This article is from the archive of our partner .

Curt Weldon on Persuading Qaddafi to Leave  At The New York Times today, Curt Weldon, a former Republican representative, shares the outline of a special mission he and other delegation members are on to try to convince Muammar Qaddafi to relinquish power. Weldon, who has met with the Libyan dictator before, observes that while "Americans should play a critical role in helping Libyans build a new government, Washington has squandered many opportunities to achieve that goal without bloodshed"--particularly by only conducting American-Libyan relations with Qaddafi and members of his family. Weldon also knows, from experience, that Qaddafi must be persuaded, not bombed, "into submission." After a ceasefire is achieved, "we must identify and engage with those leaders who, if not perfect, are pragmatic and reform-minded and thus best positioned to lead the country." Weldon acknowledges that this is a very bare-bones plan with the key players as of yet unidentified. Still, "in the meantime, the people of Libya deserve more than bombs."

Holman Jenkins on Inflation and Austerity  "Austerity and inflation are not incompatible," says the Wall Street Journal columnist, questioning whether the U.S. government will follow through on its promise to allow those who've purchased Treasury inflation-protected services, TIPS, "to preserve the purchasing power of their dollar-denominated savings." Japan and Europe, for example, have both resorted to inflation to combat the debt resulting from natural disasters and bailing out poor member-states. Jenkins predicts it's only a matter of time before the inflation solution is attempted on the rest of the developed world's debt. "Have no fear that our decision-makers will impose both fiscal austerity and inflation on us when it becomes absolutely unavoidable," Jenkins says. "The momentous question is whether they will do anything productive in the meantime."

Fatou Keita's Personal Account of the Ivory Coast  Novelist Fatou Keita recounts her own experience as a Abidjan resident trapped inside her home and fed contradicting rumors about what is going on outside. In The New York Times, Keita writes that last Thursday, rumors surfaced that "troops loyal to Alassane Ouattara, the internationally recognized winner of the election, were coming" to challenge the incumbent, Laurent Gbagbo. She and her family were unable to leave their apartment building, as gunshots and looters ravage the streets outside. Keita notes that she cannot rely on the country's state news, so spends hours on the computer talking to friends in other countries and attempting to piece together what is happening in Ivory Coast through various international reports. When a woman outside started to give birth, unable to get outside to assist her, she retrieved the Red Cross number by contacting a friend in Paris. "Thank you, Internet." As the violence outside escalated, Keita and her family lay on the floor to avoid windows.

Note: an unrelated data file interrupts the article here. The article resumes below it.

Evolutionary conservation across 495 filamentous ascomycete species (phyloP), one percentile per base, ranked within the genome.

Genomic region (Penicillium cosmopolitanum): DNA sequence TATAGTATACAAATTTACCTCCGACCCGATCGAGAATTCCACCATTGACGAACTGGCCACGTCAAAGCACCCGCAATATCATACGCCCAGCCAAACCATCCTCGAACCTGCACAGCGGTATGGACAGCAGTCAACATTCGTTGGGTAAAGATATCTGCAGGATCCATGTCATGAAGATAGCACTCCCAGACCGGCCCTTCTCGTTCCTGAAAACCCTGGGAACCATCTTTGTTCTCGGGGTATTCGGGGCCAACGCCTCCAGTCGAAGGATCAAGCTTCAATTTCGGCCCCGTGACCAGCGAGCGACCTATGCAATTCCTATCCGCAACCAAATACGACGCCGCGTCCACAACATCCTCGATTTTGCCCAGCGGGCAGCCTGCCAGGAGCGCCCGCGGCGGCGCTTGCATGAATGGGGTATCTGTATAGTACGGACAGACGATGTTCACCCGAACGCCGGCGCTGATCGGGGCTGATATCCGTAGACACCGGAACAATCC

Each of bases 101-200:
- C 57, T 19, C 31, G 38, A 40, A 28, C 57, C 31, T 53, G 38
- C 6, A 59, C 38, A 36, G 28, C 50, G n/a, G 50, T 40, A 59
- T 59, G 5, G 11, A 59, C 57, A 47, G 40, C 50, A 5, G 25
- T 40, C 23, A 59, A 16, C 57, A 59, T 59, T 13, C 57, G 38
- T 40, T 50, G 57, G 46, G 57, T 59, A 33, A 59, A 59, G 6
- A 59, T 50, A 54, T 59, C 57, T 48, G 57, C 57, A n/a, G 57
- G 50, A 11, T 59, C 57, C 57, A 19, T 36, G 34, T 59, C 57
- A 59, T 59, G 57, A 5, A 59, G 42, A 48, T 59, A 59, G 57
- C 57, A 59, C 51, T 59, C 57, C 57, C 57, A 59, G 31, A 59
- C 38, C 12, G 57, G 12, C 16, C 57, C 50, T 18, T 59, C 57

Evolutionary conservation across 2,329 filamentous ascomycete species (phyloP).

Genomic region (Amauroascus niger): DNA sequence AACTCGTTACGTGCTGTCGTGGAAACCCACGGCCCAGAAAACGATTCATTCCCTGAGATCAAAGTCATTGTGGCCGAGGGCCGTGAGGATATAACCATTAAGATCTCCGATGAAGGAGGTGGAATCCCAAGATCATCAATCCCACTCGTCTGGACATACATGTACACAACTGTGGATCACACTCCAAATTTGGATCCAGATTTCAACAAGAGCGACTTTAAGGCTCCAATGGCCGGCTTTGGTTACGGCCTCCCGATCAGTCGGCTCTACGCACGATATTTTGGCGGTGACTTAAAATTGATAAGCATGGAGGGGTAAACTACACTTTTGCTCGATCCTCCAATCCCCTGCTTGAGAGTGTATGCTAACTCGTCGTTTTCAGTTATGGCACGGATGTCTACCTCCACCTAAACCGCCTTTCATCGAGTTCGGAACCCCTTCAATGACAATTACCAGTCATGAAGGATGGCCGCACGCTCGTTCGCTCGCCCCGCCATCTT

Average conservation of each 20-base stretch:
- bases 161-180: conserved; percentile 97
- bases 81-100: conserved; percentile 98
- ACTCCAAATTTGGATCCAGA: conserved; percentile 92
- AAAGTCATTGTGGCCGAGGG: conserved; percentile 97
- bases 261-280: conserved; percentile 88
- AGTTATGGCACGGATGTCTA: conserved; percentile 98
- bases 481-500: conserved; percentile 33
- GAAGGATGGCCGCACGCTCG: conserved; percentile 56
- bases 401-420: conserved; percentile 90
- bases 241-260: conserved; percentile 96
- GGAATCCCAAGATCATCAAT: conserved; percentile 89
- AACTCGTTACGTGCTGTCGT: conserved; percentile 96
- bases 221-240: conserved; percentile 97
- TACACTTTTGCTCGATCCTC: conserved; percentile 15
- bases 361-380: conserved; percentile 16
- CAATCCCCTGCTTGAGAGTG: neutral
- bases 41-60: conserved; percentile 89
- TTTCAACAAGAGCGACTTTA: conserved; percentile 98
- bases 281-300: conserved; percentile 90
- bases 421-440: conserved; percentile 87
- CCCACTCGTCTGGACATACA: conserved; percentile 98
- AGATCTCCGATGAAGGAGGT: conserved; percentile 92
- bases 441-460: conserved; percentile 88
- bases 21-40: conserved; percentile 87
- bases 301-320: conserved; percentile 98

Michael Tomasky on Why Democrats Need to Do More  The Guardian's Michael Tomasky notes that the Tea Party faction refusing to compromise will ultimately be responsible for the government shutdown. Still, he argues, Democrats should not prepare to celebrate this, as they should realize that they've allowed the debate to be "conducted entirely on Republican terms," and have failed at pushing initiatives such as tax increases that, even at the rate under Ronald Reagan, would put us "in far better fiscal shape" than we are now. "The Tea Party argument that there's bloat and waste in Washington will always fall on receptive ears in America. But the counter-argument isn't to quibble about how much to cut. The counter-argument is to say we believe in a society where the wealthy pay their share, which they plainly have not been doing," he writes. "We're on our way to a radically shrunken society, and the Democrats are helping take us there."

Matthew Shaffer on Britain's Special Relationship With Libya  National Review's Matthew Shaffer makes the argument that, before Britain became one of the first and loudest proponents of a no-fly zone over Libya, its "elite were world leaders in Libya-toadying." Britain sold arms to the country, despite the danger of its attacking its own citizens as well as providing a safe haven for terrorists, "welcomed Qaddafi's family and money with open arms," and released the Lockerbie bomber. Former Prime Minister, Tony Blair, was hired by JP Morgan "to broker deals in Libya" and "was considered such 'a close personal friend' to the Qaddafis, according to a son, that one actually pled with the former prime minister to prevent British intervention in Libya."

This article is from the archive of our partner The Wire.

We want to hear what you think about this article. Submit a letter to the editor or write to